From the Royal BC Museum
Student Elizabeth Rohlicek looks at the evolution of toothed and baleen whales.
Head of knowledge Leah Best announces the upcoming Orcas exhibition in this edition of What’s inSight.
In this edition of What’s inSight, curator of vertebrate zoology Dr. Gavin Hanke discusses the death of Rhapsody (J32) and what it has taught us about the state of our oceans.
Curator of vertebrate zoology Dr. Gavin Hanke goes through the process of sorting and putting together the bones of Rhapsody and her calf.
Dr. Gavin Hanke discovers something unusual about Nitinat’s (T12A) teeth after acquiring the whale’s skull.
Dr. Gavin Hanke discusses the abnormal bone shape in the skeleton of an orca known as T-171 .
Orcas in Science, Art and History, Edited by Dr. Martha Black, Dr. Lorne Hammond and Dr. Gavin Hanke with Nikki Sanchez
Royal BC Museum Handbook, John K.B. Ford
Where to Begin Your Own Research
Search the Royal BC Museum website for online records of mammals in the collection.
Learn more about mammals at the Royal BC Museum.
- Orcas Everywhere: The Mystery and History of Killer Whales by Mark Leiren-Young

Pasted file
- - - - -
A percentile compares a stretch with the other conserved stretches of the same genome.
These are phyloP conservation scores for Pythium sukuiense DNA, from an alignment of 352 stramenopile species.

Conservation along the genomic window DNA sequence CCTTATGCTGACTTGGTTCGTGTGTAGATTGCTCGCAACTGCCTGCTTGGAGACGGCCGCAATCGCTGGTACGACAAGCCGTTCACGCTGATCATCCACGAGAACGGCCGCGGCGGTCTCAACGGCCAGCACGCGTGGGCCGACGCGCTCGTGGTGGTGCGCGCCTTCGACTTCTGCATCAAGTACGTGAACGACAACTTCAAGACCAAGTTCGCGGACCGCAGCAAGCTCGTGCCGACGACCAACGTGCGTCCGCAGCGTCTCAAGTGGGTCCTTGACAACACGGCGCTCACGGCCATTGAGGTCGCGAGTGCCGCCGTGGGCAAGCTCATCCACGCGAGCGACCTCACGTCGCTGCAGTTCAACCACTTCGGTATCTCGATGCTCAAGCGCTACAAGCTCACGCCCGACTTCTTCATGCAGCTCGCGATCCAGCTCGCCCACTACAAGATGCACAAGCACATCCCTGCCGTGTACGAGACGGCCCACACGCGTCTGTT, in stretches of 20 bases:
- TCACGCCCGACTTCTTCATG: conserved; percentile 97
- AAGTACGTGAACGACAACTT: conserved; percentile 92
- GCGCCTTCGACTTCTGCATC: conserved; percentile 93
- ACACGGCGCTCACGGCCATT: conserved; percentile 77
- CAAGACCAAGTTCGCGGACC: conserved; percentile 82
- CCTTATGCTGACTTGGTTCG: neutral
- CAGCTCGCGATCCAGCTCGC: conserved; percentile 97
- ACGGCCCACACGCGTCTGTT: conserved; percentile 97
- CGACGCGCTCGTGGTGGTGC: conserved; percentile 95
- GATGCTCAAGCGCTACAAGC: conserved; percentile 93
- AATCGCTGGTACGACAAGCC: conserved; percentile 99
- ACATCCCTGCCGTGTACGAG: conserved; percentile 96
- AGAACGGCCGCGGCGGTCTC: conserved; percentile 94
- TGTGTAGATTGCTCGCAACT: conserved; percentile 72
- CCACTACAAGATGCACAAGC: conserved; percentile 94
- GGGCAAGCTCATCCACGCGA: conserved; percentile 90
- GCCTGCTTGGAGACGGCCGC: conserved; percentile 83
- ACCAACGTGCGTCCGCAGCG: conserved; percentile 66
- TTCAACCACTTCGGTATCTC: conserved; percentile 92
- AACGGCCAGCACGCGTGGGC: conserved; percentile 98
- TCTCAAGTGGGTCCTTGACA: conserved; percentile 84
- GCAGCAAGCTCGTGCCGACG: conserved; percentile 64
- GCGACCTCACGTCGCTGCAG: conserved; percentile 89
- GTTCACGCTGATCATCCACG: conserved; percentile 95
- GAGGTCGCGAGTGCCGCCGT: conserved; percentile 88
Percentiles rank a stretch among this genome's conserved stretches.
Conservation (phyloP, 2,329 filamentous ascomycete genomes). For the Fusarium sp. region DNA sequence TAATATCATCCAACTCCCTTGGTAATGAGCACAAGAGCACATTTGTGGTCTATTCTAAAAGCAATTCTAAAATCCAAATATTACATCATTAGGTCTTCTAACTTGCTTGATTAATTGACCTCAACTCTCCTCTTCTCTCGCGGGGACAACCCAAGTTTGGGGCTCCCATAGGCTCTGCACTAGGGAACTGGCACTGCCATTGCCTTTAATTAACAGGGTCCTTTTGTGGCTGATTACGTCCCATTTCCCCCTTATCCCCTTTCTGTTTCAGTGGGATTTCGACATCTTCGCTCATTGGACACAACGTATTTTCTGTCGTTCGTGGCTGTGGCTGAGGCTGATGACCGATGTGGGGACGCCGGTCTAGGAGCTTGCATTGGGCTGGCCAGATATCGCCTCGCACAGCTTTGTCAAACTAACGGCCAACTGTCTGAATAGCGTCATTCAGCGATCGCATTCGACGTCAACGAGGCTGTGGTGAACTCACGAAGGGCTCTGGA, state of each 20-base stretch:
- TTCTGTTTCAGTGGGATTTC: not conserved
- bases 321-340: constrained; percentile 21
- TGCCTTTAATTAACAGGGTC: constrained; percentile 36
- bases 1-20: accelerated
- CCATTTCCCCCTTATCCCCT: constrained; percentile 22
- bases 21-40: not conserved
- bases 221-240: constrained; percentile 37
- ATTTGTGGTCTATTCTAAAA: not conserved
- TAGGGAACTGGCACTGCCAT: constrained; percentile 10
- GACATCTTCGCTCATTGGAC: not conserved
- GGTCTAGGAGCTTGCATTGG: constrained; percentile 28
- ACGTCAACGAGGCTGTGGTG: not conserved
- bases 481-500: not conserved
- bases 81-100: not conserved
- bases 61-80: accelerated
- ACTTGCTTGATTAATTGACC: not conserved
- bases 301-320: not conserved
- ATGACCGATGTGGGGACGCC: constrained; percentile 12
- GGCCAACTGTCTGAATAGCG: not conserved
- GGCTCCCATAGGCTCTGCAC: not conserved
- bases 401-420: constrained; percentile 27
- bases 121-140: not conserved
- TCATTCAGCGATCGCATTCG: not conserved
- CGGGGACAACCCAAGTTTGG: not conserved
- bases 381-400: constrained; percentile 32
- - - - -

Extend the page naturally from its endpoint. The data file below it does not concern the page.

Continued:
From the author who created the text for the Royal BC Museum’s Orcas exhibition, “this nonfiction book for middle readers takes a deep dive into the lives of orcas.”
Mark Leiren-Young, author of Orcas Everywhere , meets the humans who are fighting to save our oceans, orcas and environment.
See and listen to live orcas and sea lions with OrcaLab’s Orca Live streams.
Understand our connection to water with Project WET. Their mission is to reach children, parents, teachers and community members of the world with water education that promotes awareness of water and empowers community action to solve complex water issues. Also check out their interactive learning site Discover Water.
Today there are no orcas at the Vancouver Aquarium. Instead their staff are active in environmental research to improve the state of our oceans, including the survival of orcas in the wild. Explore what Ocean Wise is doing to make a better world for orcas, and other marine life.
- Tom Shandell’s We Call Them Killers is a 1972 documentary that explores ethics and performances by the orcas Haida and Chimo at Sealand of the Pacific in Victoria. Lifelong orca scientist Paul Spong comments on the ethics of captivity and jazz flautist Paul Horn’s performance with Haida are highlights of this 15-minute National Film Board of Canada documentary.
- A traditional Haida story about love and the Kingdom of the Orca’s beneath the sea inspired Haida filmmaker Christopher Auchter’s first film The Mountain of SGaana. National Film Board of Canada, 2017.